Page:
Now suppose we are interested in analyzing multiple strategies on the same dataset, with the goal of choosing the best, or at least a good strategy for future applications. Then a curious problem arises: as we test more and more strategies, each at the same level of significance, the overall probability of selecting at least one bad strategy increases. This is called the multiple testing problem, and it is so widespread and notorious that the American Statistical Association explicitly warns: running multiple tests on the same dataset increases the chance of getting at least one invalid result. Selecting an "important" result from multiple parallel tests can lead to a serious risk of false conclusions. 

 The more times we apply, the more likely it is that the invalid strategy will pass the test and then be published as a single test result. 

Selection Bias

Researchers who run multiple tests on the same data tend to publish only those who pass statistical significance tests, while others hide other data. By not reporting negative results, investors are only exposed to a biased sample of results. This problem is known as "selection bias" and is caused by a combination of multiple tests and partial reporting, see Roulston and Hand [2013]. It takes many different forms:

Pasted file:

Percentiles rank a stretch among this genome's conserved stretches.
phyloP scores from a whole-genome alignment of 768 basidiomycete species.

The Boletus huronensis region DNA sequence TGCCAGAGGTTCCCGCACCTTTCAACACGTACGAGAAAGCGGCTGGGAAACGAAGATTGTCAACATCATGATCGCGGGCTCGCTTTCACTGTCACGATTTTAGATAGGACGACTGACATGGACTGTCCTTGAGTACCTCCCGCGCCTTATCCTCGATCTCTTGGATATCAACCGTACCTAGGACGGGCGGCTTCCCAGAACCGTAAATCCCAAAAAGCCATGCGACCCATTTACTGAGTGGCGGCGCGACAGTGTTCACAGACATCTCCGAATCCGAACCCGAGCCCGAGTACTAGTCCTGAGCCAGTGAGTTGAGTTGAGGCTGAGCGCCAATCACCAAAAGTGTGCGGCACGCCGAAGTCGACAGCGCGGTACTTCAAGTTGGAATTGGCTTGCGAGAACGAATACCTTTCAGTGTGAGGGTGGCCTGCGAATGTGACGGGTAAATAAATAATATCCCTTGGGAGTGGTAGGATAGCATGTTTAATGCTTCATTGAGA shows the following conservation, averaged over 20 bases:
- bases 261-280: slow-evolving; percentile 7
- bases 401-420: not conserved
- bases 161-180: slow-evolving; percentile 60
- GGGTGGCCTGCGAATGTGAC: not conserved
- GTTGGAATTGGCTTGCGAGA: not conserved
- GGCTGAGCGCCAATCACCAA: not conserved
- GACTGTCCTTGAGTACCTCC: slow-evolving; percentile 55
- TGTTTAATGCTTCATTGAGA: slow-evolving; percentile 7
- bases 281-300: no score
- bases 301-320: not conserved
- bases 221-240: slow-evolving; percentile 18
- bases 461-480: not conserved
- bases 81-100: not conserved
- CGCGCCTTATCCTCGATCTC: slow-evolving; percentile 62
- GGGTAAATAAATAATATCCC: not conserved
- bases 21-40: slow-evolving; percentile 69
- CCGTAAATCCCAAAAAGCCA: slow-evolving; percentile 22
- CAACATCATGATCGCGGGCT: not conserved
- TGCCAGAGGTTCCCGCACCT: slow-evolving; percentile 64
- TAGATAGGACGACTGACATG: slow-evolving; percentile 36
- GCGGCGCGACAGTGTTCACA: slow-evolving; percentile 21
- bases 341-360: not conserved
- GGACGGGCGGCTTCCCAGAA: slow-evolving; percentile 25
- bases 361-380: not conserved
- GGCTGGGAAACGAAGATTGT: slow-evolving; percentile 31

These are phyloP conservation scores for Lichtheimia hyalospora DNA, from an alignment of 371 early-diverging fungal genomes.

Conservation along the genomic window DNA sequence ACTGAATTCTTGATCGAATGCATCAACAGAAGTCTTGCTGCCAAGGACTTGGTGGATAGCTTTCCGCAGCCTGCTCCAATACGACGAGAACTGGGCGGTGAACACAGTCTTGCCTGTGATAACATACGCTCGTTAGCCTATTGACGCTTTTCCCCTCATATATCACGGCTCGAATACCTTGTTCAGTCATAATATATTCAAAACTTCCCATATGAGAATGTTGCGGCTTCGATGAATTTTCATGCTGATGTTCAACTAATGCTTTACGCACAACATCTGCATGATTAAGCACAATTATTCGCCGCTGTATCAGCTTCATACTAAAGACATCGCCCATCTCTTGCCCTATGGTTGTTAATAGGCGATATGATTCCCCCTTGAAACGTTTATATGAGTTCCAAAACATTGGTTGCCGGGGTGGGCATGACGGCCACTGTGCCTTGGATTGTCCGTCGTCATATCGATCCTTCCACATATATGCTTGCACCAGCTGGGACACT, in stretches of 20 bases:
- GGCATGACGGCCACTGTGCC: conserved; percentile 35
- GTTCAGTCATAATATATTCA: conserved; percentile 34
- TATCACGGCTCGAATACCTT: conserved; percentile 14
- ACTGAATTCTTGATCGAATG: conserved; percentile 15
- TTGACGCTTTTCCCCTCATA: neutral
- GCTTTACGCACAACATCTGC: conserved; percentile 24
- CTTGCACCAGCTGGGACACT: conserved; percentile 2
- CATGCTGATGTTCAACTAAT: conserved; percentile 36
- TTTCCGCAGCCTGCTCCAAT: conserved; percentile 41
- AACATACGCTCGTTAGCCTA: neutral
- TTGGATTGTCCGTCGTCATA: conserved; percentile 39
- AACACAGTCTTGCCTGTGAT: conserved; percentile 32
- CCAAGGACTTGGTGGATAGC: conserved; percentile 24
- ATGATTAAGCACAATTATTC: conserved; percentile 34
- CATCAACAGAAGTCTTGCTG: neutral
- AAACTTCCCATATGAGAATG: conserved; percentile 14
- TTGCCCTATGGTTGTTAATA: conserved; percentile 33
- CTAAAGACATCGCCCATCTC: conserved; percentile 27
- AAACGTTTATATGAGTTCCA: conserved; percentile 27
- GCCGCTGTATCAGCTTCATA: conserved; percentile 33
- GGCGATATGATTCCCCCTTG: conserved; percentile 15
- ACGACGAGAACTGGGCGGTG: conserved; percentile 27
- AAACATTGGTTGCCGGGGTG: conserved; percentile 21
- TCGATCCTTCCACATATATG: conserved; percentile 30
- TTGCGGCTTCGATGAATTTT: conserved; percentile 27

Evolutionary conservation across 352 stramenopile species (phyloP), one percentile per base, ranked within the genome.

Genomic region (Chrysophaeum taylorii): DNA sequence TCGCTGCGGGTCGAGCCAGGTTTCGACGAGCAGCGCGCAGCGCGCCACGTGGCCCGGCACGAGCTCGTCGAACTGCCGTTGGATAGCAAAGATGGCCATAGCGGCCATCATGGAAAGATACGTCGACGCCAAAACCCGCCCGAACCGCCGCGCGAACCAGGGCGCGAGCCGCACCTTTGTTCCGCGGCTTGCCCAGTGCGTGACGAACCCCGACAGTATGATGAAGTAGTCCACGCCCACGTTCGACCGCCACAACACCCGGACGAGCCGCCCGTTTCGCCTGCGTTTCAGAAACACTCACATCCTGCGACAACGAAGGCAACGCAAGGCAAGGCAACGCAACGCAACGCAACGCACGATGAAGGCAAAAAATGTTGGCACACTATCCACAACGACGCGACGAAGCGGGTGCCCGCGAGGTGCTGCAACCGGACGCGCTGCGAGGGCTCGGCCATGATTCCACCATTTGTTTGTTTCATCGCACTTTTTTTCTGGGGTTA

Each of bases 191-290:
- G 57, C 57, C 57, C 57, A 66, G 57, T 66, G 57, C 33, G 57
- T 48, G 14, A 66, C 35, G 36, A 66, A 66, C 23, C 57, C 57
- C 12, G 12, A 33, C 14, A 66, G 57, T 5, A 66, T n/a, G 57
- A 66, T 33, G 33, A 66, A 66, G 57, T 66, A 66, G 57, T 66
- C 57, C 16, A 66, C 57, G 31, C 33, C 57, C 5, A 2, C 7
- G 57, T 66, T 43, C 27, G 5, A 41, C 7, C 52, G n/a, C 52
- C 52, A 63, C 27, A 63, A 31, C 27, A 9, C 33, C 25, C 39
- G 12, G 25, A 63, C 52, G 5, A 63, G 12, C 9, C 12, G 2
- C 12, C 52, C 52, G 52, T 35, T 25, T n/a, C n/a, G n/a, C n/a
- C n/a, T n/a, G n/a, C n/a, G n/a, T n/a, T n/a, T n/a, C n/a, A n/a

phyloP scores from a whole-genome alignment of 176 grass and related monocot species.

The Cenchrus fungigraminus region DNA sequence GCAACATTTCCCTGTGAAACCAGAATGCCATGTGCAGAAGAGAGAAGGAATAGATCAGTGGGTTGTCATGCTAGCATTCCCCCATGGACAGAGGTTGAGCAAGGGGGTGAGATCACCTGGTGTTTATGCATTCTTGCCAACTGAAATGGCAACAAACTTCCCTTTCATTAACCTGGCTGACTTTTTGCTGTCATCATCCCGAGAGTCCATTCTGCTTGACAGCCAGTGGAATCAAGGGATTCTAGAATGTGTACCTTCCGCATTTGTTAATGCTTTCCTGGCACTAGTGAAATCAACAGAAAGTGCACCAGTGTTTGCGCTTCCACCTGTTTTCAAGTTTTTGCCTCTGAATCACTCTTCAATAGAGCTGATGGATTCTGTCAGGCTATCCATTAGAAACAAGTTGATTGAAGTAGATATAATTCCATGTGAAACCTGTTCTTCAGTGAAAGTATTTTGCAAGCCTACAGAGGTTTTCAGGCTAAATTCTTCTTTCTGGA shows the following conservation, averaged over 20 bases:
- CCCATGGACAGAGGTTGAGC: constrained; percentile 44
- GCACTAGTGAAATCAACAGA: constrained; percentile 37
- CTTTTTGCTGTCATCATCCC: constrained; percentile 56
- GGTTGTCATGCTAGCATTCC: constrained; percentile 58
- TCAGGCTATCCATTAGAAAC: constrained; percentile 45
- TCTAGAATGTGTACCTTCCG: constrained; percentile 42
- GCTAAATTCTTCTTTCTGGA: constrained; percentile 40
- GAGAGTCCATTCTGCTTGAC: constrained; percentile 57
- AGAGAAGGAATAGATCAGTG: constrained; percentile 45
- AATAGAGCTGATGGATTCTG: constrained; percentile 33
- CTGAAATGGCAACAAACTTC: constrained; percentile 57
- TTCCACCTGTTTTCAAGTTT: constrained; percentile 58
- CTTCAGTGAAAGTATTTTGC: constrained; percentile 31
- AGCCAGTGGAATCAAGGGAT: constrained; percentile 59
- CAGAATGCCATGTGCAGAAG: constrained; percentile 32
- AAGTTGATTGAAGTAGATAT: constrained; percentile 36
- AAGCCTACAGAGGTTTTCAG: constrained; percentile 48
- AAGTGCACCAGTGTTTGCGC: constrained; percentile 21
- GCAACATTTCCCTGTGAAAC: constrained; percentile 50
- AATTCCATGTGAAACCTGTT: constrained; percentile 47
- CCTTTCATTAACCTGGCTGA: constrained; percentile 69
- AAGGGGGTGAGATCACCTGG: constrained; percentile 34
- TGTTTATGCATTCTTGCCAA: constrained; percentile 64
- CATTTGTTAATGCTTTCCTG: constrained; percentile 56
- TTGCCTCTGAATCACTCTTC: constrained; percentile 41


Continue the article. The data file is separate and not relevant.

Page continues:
i) analysts do not report the full range of experiments performed ("file drawer effect"),
ii) journals publish only "positive" results ("publication bias")
iii) track-only the hedge performance of indices without exploding funds ("survival bias"), and 
iv) publish only their (so far) profitable strategies ("self-selection bias," "backfill "), and other historical managers, etc.

Deflated Sharpe Ratio (DSR)



while [公式]

All of these phenomena have in common whether key information is hidden from decision-makers, with implications far greater than the expected probability of Type I errors. Ignoring the full extent of the experiment makes the unlikely more likely.